Wellington Management’s Lee Saba and Capital Group’s Brian Lees and Bill Rosner discuss the FPL Americas Buy-side Working Group and its recent work on execution venue reporting.
FIX Protocol Ltd. (FPL) launched Buy-Side Working Groups in the Americas, EMEA and Asia Pacific regions in order to provide a platform for buy-side representatives to discuss how their needs can be efficiently met by the automated trading community. As an initial task the group prioritized their main concerns which resulted in a focus on the following areas:
Post-Trade - generating best practices for different allocation methods and creating a central repository for ‘best practices’ that users could leverage to standardize messaging in the post-trade space.
Test Symbology - providing the financial community with risk averse tools for production validation of complex trading and portfolio management systems.
Execution Venue - standardizing the reporting of the executing venue and creating a rules of engagement/best practices document.
The primary focus of the Execution Venue Initiative, listed above, has been to seek a more consistent response from the broker-dealer community with regards to broker reporting of the execution venue on each fill. As a result, the group has sought to standardize and expand the information received in trade reports from brokers by creating a best practices document to help resolve these challenges. The buy-side participants would like to encourage the sell-side community at large to implement these guidelines after consulting with their clients on the readiness of their systems.
Although some of the information being requested is not new and brokers have been supplying this data in their trade reports for some time, the type, amount and how information is sent from distinct brokers to the buy-side varies. Therefore, the information that is being requested as part of the guidelines will enable the buy-side traders to:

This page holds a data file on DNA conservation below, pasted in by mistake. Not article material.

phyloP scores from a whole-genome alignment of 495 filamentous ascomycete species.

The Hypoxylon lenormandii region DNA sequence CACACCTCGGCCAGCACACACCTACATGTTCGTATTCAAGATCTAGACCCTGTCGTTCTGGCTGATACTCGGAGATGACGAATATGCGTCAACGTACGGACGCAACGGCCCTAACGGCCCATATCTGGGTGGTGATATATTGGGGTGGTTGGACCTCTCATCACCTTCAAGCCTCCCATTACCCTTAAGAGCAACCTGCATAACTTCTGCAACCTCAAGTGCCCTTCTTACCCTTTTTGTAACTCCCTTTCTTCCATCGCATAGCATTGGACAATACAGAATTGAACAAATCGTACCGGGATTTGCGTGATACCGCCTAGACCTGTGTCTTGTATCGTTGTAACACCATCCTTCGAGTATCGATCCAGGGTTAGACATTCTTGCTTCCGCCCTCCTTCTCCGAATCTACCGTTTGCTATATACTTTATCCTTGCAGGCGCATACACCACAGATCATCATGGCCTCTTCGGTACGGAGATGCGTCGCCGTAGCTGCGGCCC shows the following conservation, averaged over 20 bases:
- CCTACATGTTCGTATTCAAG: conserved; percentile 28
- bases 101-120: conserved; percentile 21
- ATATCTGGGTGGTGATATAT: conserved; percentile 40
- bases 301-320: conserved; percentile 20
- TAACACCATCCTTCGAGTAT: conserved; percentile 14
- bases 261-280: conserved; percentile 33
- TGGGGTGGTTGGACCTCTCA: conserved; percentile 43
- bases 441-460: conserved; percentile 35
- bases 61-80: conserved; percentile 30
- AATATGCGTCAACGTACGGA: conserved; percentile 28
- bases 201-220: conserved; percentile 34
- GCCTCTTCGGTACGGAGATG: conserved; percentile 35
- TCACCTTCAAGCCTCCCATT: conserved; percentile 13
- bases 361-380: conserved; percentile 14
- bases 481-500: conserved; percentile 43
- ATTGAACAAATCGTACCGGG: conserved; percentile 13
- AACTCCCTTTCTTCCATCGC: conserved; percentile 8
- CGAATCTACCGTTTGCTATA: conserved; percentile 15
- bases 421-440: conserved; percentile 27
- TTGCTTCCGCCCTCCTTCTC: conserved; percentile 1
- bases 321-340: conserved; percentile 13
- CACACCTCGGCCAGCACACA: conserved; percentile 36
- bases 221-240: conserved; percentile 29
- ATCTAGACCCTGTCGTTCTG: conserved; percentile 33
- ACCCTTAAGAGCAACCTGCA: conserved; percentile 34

Increase awareness of where their orders are being filled as the market continues to fragment into dozens of dark and lit trading venues.
Better understand if the venues receiving their orders are the most desirable.
Enable money managers to determine whether or not the routing decisions of the brokers were made to the benefit of the broker or the client.
It is important to note that this initiative is not focused on any major changes to the FIX Protocol specification itself but the establishment of a set of best practices with a goal to lead to greater consistency and standardization among broker practices.
FIXGlobal: What was the genesis of this idea?
Bill Rosner, Manager of Application Development, The Capital Group Companies and FPL Execution Venue Working Group Co-Chair: The idea to do this particular effort stemmed from a survey that FPL held in early 2010. Buy-side firms were asked to rank the importance of various streams of work that we were preparing to undertake and the Execution Venue topic received a great deal of interest.
Lee Saba, Vice President, Wellington Management and FPL Buy Side Working Group Chairman: The execution venue concept is not a new idea but one the FPL Buy-Side Working Group felt could satisfy our trading desks’ demand for more transparency in the equity marketplace. As the Buy-Side Working Group was forming, we quickly realized we had many similar initiatives and decided to pursue them together. As a collection of buy-side firms we felt if we agreed in principal to an execution venue standard the dealers would have more reason to adopt the request.
Brian Lees, AVP, Manager of Application Development, The Capital Group Companies and FPL Execution Venue Working Group Co-chair: As the Buy-Side Working Group was discussing where to focus its initial efforts, this topic clearly struck a chord. As the equity market has become increasingly fragmented through the proliferation of electronic venues in recent years, it feels natural to begin asking for information about where and how our order flow is being executed.